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Soviet Union's Yakovlev Yak-1 fighter


Yakovlev Yak-1 fighter:
Soviet Union's Yakovlev Yak-1 fighter


In 1938 a requirement was issued for a single engine front fighter for the UV-VS. The Ya-22, designed by Aleksandr Sergeievich Yakovlev, was selected. For his work on the Yak-1, Yakovlev received the Order of Lenin, 100,000 rubles, and an automobile.

The Yakovlev Yak-1 was to be designed so that as much cheap materials could be used as possible.

During the initial trials the Yak-1 showed great potential and was rushed into production even before the trials were completed.


The Yak-1 had a structure of metal and wood, with wood providing the cover.


The cockpit hood of the Yak-1M was jettisonable and gave the pilot excellent views. There was a 1/3" / 9 mm sheet of armor behind the pilot.


Modifications during production for the Yak-1 included more pointed wing tips.

The Yak-1M had an all metal wing that were replaceable in the field quite easily. There were oil coolers in the wing roots.


The Yak-1M's tail had a elevator mass balance added that lighted the amount of force that was needed to move them. The skin was 1/8" / 2 mm of plywood.


The Yak-1's tail wheel didn't retract. Eventually a retractable tailwheel was installed in the Yak-1.

The tail wheel of the Yak-1M retracted.


The M-105PF engine was installed to reduce weight to help increase performance. The rear fuselage was reduced to allow for an all-around canopy.


The prototypes were nicknamed Krasavyets (beauty).

The Yak-1 first flew in March 1939.


The initial prototype was designated the I-26. Originally designed to use the M-106 (1,350 HP) engine, but do to it being unavailable a M-105P engine (based on the Hispano-Suiza 12Y) was put in its place.

On January 13, 1940, the I-26 first flew.

By the end of 1940 65 prototypes and early production Yak-1s were completed.

Test Pilots

Piontkovskii, the test pilot of the Yak-1, was killed in January 1940 while flying the I-26 prototype.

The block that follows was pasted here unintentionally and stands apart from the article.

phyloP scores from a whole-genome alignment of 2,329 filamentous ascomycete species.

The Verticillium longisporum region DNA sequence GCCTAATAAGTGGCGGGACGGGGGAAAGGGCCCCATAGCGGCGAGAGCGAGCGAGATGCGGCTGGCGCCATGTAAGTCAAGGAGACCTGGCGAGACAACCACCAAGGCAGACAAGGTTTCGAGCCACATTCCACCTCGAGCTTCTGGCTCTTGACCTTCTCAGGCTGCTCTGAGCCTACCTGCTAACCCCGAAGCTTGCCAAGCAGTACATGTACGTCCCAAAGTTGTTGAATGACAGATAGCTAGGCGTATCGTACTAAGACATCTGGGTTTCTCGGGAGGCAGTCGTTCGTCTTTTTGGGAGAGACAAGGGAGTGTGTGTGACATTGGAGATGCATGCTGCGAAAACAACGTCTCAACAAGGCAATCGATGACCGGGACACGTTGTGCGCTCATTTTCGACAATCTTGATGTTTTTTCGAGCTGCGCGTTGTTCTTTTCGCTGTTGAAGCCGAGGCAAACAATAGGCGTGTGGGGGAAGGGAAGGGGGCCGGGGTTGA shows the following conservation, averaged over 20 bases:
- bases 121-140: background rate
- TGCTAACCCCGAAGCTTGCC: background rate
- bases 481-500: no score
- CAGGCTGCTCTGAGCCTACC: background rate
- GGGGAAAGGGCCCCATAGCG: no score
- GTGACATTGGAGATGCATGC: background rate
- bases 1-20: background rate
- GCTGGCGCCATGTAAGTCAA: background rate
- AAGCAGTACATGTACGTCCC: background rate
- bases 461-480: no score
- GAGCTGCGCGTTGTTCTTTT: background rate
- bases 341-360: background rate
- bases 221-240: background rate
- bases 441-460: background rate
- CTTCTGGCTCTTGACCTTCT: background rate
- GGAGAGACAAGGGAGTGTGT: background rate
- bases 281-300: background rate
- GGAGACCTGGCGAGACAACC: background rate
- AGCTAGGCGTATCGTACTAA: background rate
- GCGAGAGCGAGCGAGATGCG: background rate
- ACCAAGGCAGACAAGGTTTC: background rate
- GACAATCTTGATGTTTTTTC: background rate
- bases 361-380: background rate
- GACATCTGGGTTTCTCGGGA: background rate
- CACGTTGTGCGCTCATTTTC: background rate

Stepan Suprun was made a Hero of the Soviet Union for test flying the Yak-1.


The Yak-1M first flew on September 23, 1944.
In June 1941 the first prototype flew.


  • Yakovlev Yak-1: 8,700, 8,721
    • Manufacturer: State Industries
    • Production: 1940 - mid 1943


  • Yakovlev I-26: Prototype.
  • Yakovlev I-28: Prototype. Span of wing was reduced. Higher rated engine.
  • Yakovlev I-30: Prototype. Metal wings used.
  • Yakovlev Yak-1:
  • Yakovlev Yak-1M: Had M-105PF engine installed. Had a nitrogen fire suppression system for the fuel tanks. Evolved into the Yak-3. Entered service in 1943.


France, Poland, and the Soviet Union used the Yak-1.

Invasion of the Soviet Union

In June 1941 there were approximately 400 Yak-1s available.

Factory Moved

With the invasion the factory was moved 1,000 miles / 1,600 km east. It took only 6 weeks to move.

Naval Units

Units with the Black Sea Fleet were equipped with the Yak-1 while fighting in the Crimea.

Female Ace Lilya Litvak

During the fighting over Rostov and Stalingrad, Soviet ace Lilya Litvak shot down 13 planes.


  Yakovlev Yak-1
Type Fighter, fighter bomber
Crew 1
Engine (Type) Klimov M-105
Klimov M-105P
Klimov M-105PA
Cylinders V-12
Cooling Liquid
HP 1,050
P: 1,100
PA: 1,100
Propeller blades 3, 3 metal variable pitch
Fuel capacity  
Span 32' 9.75", 32' 10"
10 m
Length 27' 9", 27' 9.5", 27' 10"
8.47 m, 8.48 m
Height 8' 8"
2.64 m
Wing area 185 sq ft
17.15 sq m
Empty 5,610 lb
2,550 kg
Loaded 6,217 lb, 6,886 lb
3,130 kg
Speed 329 mph
530 kph
Speed @ 16,400' 364 mph
Climb to 16,400' /
5,000 m
7 minutes
Cruising speed  
Service Ceiling 29,500', 32,800'
9,000 m
Range 435 miles
700 km
Turning time 360° in 17.6 seconds
Armament 2: MG
1: 20 mm
Spinner 1: 20 mm ShVAK
Upper fuselage 2: 12.7 mm MG
Nose 1: 20 mm
2: 12.7 mm MG
Wing racks 6: RS-82 rockets
6: 82 mm
Bombs - maximum 441 lb
200 kg
  Yakovlev Yak-1M
Engine (Type) Klimov M-105PF
Cylinders V-12
HP 1,260
Propeller blades 3
Fuel capacity  
Wing area  
Empty 5,313 lb
2,410 kg
Loaded 6,382 lb
2,895 kg
Speed @ sea level 314 mph
505 kph
Speed @ 12,465'
3,800 m
364 mph
586 kph
Climb to 16,400' /
5,000 m
5.4 minutes
Cruising speed  
Service Ceiling 32,810'
10,000 m
Range 528 miles
850 km
Turning time  


  1. Aircraft of WWII, General Editor: Jim Winchester, 2004
  2. Fighting Aircraft of World War II, Editor: Karen Leverington, 1995
  3. Aircraft of WWII, Stewart Wilson, 1998
  4. World War II Airplanes Volume 2, Enzo Angelucci, Paolo Matricardi, 1976
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